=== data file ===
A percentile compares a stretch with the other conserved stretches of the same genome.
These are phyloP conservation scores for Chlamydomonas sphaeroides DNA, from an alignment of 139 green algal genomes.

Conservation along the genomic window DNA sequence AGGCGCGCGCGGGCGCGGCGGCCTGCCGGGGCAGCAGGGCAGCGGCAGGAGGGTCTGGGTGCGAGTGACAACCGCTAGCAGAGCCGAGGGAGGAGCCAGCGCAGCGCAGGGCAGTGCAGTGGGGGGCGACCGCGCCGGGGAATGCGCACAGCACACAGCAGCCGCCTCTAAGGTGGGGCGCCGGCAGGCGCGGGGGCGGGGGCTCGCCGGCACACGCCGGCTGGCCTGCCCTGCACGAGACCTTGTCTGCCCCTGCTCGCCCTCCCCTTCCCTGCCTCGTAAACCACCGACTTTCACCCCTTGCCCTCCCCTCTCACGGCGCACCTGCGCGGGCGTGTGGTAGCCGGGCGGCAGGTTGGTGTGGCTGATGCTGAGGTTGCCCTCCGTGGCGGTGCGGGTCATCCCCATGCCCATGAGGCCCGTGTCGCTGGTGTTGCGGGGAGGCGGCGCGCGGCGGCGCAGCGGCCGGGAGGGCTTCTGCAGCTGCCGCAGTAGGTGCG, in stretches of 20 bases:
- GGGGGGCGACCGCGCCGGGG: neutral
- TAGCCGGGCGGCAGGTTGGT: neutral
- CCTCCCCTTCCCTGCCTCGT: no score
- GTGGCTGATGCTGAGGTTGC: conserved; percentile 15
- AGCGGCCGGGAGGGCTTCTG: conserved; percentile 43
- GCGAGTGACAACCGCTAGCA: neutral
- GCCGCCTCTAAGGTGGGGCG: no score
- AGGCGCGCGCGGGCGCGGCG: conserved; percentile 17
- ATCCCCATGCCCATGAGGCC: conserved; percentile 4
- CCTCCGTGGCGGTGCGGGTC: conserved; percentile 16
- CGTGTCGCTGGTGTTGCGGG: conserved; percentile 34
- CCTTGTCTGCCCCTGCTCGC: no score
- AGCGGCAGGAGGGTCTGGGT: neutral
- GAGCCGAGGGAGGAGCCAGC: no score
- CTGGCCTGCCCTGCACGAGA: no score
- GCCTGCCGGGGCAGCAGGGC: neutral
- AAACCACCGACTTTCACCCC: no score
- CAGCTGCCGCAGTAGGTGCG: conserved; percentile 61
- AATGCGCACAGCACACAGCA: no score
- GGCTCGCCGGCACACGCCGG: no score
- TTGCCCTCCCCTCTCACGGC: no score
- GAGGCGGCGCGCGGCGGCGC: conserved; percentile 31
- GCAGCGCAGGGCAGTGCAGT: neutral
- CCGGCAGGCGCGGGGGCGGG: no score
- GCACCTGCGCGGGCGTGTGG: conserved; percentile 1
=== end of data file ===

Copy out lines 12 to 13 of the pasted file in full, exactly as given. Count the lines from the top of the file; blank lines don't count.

- ATCCCCATGCCCATGAGGCC: conserved; percentile 4
- CCTCCGTGGCGGTGCGGGTC: conserved; percentile 16